In a lot of ways, the 82-game NBA season pointed in one direction — to the Golden State Warriors and Houston Rockets meeting in the Western Conference finals.
Expectations were high, deservedly. They’re owners of two of the top 31 offenses in the NBA shot-clock era. They’re loaded with stars from Stephen Curry to Kevin Durant to James Harden to Chris Paul.
It was an inevitable collision that everyone wanted. But instead of a crash, there’s been more of blaring, sad trombone. Fans want to see the NBA’s best deliver nail-biting games. They want end-of-game heroics, game-winning shots and last-second defensive stands.
And so far, that’s not happened.
In three games, the average margin of victory has been just north of 25 points. The closest game was the series opener, a 13-point win. And across the country, the Cleveland Cavaliers and Boston Celtics had beaten each other by nearly the same margin over the first three games of their series. (They finally played a game decided by single digits Monday, a 111-102 Cavaliers win.)
Is this bad basketball? Or is this just basketball now, an unintended consequence of teams hoisting long-range jumpers at historic rates?
“The threes have a lot to do with it,” said Golden State coach Steve Kerr, whose team holds a 2-1 lead. “These days the game can get away from you quickly if you’re giving up a lot of threes. Defense is always the difference. But what happens nowadays, defense often leads to a three-point barrage for most teams.”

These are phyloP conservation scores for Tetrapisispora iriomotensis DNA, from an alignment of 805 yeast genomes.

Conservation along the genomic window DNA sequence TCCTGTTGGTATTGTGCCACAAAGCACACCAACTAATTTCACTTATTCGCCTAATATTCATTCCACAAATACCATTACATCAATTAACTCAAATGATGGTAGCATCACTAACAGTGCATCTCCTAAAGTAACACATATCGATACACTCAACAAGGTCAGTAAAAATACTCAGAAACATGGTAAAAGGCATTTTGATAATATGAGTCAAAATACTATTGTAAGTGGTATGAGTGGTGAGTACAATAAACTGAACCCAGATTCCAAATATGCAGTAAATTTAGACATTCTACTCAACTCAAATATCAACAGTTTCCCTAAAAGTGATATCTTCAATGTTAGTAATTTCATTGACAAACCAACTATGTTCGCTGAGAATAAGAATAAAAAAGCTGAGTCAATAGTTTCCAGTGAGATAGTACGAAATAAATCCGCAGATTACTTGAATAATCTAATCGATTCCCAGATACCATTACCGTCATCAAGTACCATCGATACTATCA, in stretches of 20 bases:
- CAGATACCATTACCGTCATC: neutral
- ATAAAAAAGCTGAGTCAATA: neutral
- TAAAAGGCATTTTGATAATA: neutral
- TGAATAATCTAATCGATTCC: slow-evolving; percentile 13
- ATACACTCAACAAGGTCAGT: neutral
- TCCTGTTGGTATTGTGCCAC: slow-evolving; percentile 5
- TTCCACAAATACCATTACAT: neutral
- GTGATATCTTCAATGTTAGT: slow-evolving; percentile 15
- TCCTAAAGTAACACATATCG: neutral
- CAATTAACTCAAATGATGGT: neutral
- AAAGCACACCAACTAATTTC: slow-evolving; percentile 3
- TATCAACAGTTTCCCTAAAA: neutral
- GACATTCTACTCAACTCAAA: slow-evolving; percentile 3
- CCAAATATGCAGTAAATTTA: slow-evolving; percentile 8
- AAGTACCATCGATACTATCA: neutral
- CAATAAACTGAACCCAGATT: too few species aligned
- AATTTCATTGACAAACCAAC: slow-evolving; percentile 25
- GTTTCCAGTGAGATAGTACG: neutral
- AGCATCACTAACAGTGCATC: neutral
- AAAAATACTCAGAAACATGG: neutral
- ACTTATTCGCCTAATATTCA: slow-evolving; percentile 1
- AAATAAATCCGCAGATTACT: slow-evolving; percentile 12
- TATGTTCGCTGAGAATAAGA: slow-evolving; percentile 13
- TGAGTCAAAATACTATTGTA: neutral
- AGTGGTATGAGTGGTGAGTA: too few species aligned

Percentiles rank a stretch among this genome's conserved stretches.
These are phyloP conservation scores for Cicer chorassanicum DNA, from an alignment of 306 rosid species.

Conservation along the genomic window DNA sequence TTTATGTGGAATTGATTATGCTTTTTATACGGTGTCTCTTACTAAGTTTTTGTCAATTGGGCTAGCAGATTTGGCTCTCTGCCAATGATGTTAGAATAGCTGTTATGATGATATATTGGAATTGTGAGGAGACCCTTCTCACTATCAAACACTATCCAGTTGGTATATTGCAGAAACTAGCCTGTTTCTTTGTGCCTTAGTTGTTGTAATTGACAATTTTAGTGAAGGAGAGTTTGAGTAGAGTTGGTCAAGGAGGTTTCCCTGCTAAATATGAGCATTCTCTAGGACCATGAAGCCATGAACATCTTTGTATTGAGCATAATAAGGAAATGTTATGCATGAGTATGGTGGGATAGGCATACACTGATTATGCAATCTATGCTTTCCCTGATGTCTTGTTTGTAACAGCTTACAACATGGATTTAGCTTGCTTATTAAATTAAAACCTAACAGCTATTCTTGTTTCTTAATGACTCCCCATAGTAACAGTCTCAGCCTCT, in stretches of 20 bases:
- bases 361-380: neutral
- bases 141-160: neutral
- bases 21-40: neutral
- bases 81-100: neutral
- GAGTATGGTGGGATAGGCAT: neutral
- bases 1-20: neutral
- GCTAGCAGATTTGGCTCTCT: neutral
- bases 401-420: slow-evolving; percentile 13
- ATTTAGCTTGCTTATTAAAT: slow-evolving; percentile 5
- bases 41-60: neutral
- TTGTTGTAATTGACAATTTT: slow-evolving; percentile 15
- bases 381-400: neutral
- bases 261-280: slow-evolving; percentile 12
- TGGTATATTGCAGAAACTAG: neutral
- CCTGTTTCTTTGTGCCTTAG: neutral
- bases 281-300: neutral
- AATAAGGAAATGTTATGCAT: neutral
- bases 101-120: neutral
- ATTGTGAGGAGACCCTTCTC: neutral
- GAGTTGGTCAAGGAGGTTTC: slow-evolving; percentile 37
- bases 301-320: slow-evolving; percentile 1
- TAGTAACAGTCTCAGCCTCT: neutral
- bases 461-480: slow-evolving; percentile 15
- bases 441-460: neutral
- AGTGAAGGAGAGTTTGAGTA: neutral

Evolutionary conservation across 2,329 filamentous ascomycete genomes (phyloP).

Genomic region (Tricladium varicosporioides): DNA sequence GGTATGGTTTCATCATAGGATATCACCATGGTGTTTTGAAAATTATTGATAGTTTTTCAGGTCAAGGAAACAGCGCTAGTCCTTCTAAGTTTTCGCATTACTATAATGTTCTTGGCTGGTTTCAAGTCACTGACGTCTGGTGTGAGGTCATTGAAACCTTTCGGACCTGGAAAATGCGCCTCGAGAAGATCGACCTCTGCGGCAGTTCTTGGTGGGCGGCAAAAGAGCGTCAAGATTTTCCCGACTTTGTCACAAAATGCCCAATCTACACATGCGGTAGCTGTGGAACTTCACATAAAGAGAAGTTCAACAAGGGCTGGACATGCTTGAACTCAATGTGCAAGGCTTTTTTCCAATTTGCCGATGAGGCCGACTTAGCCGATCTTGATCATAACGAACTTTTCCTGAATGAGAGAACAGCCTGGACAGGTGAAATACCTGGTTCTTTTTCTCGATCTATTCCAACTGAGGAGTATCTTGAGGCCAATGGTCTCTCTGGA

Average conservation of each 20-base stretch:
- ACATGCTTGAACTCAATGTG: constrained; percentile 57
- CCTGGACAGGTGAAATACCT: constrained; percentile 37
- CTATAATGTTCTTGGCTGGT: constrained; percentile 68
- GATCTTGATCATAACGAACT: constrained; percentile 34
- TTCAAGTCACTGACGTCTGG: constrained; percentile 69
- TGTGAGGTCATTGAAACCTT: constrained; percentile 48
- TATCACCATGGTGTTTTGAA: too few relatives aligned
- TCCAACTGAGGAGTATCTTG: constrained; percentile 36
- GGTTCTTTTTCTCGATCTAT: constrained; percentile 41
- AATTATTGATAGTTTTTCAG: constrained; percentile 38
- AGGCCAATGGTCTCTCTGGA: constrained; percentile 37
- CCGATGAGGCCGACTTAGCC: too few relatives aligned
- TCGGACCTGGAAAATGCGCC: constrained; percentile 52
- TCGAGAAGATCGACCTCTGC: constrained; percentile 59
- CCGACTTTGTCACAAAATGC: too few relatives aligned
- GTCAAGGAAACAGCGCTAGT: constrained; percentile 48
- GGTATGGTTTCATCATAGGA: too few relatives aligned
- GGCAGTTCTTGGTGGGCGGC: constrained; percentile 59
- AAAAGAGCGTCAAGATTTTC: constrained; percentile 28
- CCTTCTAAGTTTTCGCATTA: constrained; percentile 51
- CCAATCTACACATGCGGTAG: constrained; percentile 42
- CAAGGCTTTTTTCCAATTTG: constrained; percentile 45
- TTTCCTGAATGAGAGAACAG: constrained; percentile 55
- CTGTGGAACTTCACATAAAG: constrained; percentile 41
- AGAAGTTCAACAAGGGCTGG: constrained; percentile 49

“The three-pointer’s such a huge part of the game now that [leads] could easily go from six to 16 or 17 in a matter of seconds in the game,” Durant said. “So I wouldn’t say …the games aren’t good. It’s just the fact that the style of play causes teams to pull away a little faster.”
Durant’s correct — of the 18 teams that have attempted the most three-point shots in a season, 13 set the mark in the last two seasons.
Three-point shooting has changed the NBA. The Rockets, owners of the NBA’s most efficient offense this season, launched 3,046 more threes than the 1990-91 Chicago Bulls, Michael Jordan’s first championship team that also led the NBA in offensive efficiency.
Entering Monday, the average margin of victory in these playoffs was 12.9 points.Last year, playoff teams won by an average of 13.7 points. And nearly a quarter of the games played in these two postseasons were decided by 20 or more points.
“Close games, especially in the Western Conference, because we have a lot of teams that play small and play fast, it’s going to be a game,” Durant said. “It might be a 10-, 15-point game. But throughout the meat of the game, it’s always pretty tight.”
Tuesday’s Game 3 could be an outlier. The Rockets should be sharper and more forceful than they were in Games 1 and 3. And Golden State could be without sixth man Andre Iguodala, who is doubtful with a knee contusion.
“I fully trust they’re in the fight of their lives,” Houston coach Mike D’Antoni said. “But, again, we’ve been through a lot of this this year and they’ve been great. The world will go on. Right now, to me, Golden State has all the pressure. They’ve got to win tomorrow night. We should come in with a little bit of a swagger and giddy-up in our game.”
Coming off a 40-point loss doesn’t matter to the Rockets — or to the Warriors. Blowouts or not, Houston is a win from evening the series 2-2.
“I remember what Danny Ainge said 30 years ago. They won a playoff game by 40, and he said, ‘This is not the Tour de France.’ You don’t start with a big lead because it’s not based on time or how much you won by,” Kerr said. “It’s the NBA, so it’s 2-1. So doesn’t matter what happened yesterday. We have to be ready for a great team that’s going to come out like they did in Game 2, attacking, hair on fire. And taking the force to us, and we have to be ready for that tomorrow.”